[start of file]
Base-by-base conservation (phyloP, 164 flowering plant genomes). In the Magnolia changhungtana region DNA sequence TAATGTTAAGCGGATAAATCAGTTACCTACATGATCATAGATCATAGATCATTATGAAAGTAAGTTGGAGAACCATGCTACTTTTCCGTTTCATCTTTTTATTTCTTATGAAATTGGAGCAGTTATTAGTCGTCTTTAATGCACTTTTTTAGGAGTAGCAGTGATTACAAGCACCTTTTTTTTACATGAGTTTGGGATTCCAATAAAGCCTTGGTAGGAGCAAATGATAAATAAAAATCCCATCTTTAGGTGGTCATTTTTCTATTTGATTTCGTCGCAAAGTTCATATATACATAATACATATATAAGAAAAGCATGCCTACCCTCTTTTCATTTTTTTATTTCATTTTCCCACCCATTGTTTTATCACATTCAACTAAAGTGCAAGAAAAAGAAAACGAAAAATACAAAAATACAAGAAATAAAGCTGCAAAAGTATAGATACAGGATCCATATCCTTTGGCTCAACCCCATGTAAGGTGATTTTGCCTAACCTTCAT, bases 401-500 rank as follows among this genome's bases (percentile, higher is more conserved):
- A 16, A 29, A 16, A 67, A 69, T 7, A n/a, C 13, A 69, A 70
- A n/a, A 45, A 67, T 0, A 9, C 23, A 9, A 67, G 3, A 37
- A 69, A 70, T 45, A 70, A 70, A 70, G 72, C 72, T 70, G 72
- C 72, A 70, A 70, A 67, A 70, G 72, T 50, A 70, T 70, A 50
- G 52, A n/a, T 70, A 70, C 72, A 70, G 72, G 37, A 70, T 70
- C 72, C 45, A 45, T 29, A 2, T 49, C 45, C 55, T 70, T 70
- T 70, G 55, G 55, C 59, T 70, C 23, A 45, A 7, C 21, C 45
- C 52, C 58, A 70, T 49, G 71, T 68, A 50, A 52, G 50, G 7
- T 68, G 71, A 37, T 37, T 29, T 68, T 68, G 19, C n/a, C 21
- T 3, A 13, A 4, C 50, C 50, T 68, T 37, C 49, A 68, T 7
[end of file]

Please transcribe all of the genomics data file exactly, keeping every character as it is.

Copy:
Base-by-base conservation (phyloP, 164 flowering plant genomes). In the Magnolia changhungtana region DNA sequence TAATGTTAAGCGGATAAATCAGTTACCTACATGATCATAGATCATAGATCATTATGAAAGTAAGTTGGAGAACCATGCTACTTTTCCGTTTCATCTTTTTATTTCTTATGAAATTGGAGCAGTTATTAGTCGTCTTTAATGCACTTTTTTAGGAGTAGCAGTGATTACAAGCACCTTTTTTTTACATGAGTTTGGGATTCCAATAAAGCCTTGGTAGGAGCAAATGATAAATAAAAATCCCATCTTTAGGTGGTCATTTTTCTATTTGATTTCGTCGCAAAGTTCATATATACATAATACATATATAAGAAAAGCATGCCTACCCTCTTTTCATTTTTTTATTTCATTTTCCCACCCATTGTTTTATCACATTCAACTAAAGTGCAAGAAAAAGAAAACGAAAAATACAAAAATACAAGAAATAAAGCTGCAAAAGTATAGATACAGGATCCATATCCTTTGGCTCAACCCCATGTAAGGTGATTTTGCCTAACCTTCAT, bases 401-500 rank as follows among this genome's bases (percentile, higher is more conserved):
- A 16, A 29, A 16, A 67, A 69, T 7, A n/a, C 13, A 69, A 70
- A n/a, A 45, A 67, T 0, A 9, C 23, A 9, A 67, G 3, A 37
- A 69, A 70, T 45, A 70, A 70, A 70, G 72, C 72, T 70, G 72
- C 72, A 70, A 70, A 67, A 70, G 72, T 50, A 70, T 70, A 50
- G 52, A n/a, T 70, A 70, C 72, A 70, G 72, G 37, A 70, T 70
- C 72, C 45, A 45, T 29, A 2, T 49, C 45, C 55, T 70, T 70
- T 70, G 55, G 55, C 59, T 70, C 23, A 45, A 7, C 21, C 45
- C 52, C 58, A 70, T 49, G 71, T 68, A 50, A 52, G 50, G 7
- T 68, G 71, A 37, T 37, T 29, T 68, T 68, G 19, C n/a, C 21
- T 3, A 13, A 4, C 50, C 50, T 68, T 37, C 49, A 68, T 7